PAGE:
In our laboratory are being measured the stable isotopes of the light elements Carbon (C), Nitrogen (N), Oxygen (O) and Hydrogen (H) in different terrestrial climate archives such as lake sediments and speleothems as well as in precipitation and surface water.
Stable isotopes are nonradioactive nuclides of one element with the same number of protons but different numbers of neutrons and with this different atomic mass. This results in different physical properties. The stable isotope ratios of these elements in water, organic and carbonates may reflect environmental conditions like changes in precipitation and temperature.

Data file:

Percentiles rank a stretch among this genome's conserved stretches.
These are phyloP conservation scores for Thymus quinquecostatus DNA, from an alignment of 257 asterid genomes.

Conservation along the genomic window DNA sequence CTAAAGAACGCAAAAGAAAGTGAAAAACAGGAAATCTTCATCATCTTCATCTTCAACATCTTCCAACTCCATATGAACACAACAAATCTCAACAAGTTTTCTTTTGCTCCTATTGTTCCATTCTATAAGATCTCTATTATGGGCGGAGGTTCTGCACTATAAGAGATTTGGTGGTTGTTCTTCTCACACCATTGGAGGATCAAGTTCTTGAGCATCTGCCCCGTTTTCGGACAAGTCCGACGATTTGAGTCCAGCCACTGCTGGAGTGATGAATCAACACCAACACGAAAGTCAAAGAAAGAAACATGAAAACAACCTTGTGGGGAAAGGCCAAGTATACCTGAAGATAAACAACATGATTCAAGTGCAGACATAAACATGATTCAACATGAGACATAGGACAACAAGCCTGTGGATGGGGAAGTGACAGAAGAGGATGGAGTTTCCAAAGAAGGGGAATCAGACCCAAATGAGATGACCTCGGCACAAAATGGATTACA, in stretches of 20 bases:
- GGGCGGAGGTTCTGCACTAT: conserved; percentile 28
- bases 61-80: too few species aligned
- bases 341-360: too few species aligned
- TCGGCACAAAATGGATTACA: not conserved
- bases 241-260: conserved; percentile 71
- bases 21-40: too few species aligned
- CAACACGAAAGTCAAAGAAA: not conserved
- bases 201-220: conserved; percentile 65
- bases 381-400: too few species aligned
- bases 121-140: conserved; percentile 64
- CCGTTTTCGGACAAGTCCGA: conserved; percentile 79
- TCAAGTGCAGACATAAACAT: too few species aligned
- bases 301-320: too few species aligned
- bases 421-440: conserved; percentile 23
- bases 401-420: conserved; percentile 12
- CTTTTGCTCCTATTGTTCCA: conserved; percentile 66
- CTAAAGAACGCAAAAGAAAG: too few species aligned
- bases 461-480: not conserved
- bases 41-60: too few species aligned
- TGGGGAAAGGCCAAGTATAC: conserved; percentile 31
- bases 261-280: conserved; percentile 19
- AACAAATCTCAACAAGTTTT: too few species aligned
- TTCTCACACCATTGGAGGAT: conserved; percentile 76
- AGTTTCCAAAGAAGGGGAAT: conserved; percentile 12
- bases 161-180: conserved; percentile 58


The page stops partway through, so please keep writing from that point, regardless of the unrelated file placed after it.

The shift in mass ratios is very low. These changes can be measured with high sensitive Isotope Ratio Mass Spectrometry (IRMS) or Cavity-Ring-Down-Spektroskopie (CRDS).
Reference: "Vom Monitoring zum Klimaarchiv" | doi:10.2312/GFZ.syserde.07.01.2
- IRMS MAT253 (ThermoFisher Scientific)
- KIELIV carbonate device
- δ13C and δ18O in smallest samples (10 to 100 µg) with highest precision (Stdw. <0.06‰)
- δ13C, δ18O in CO2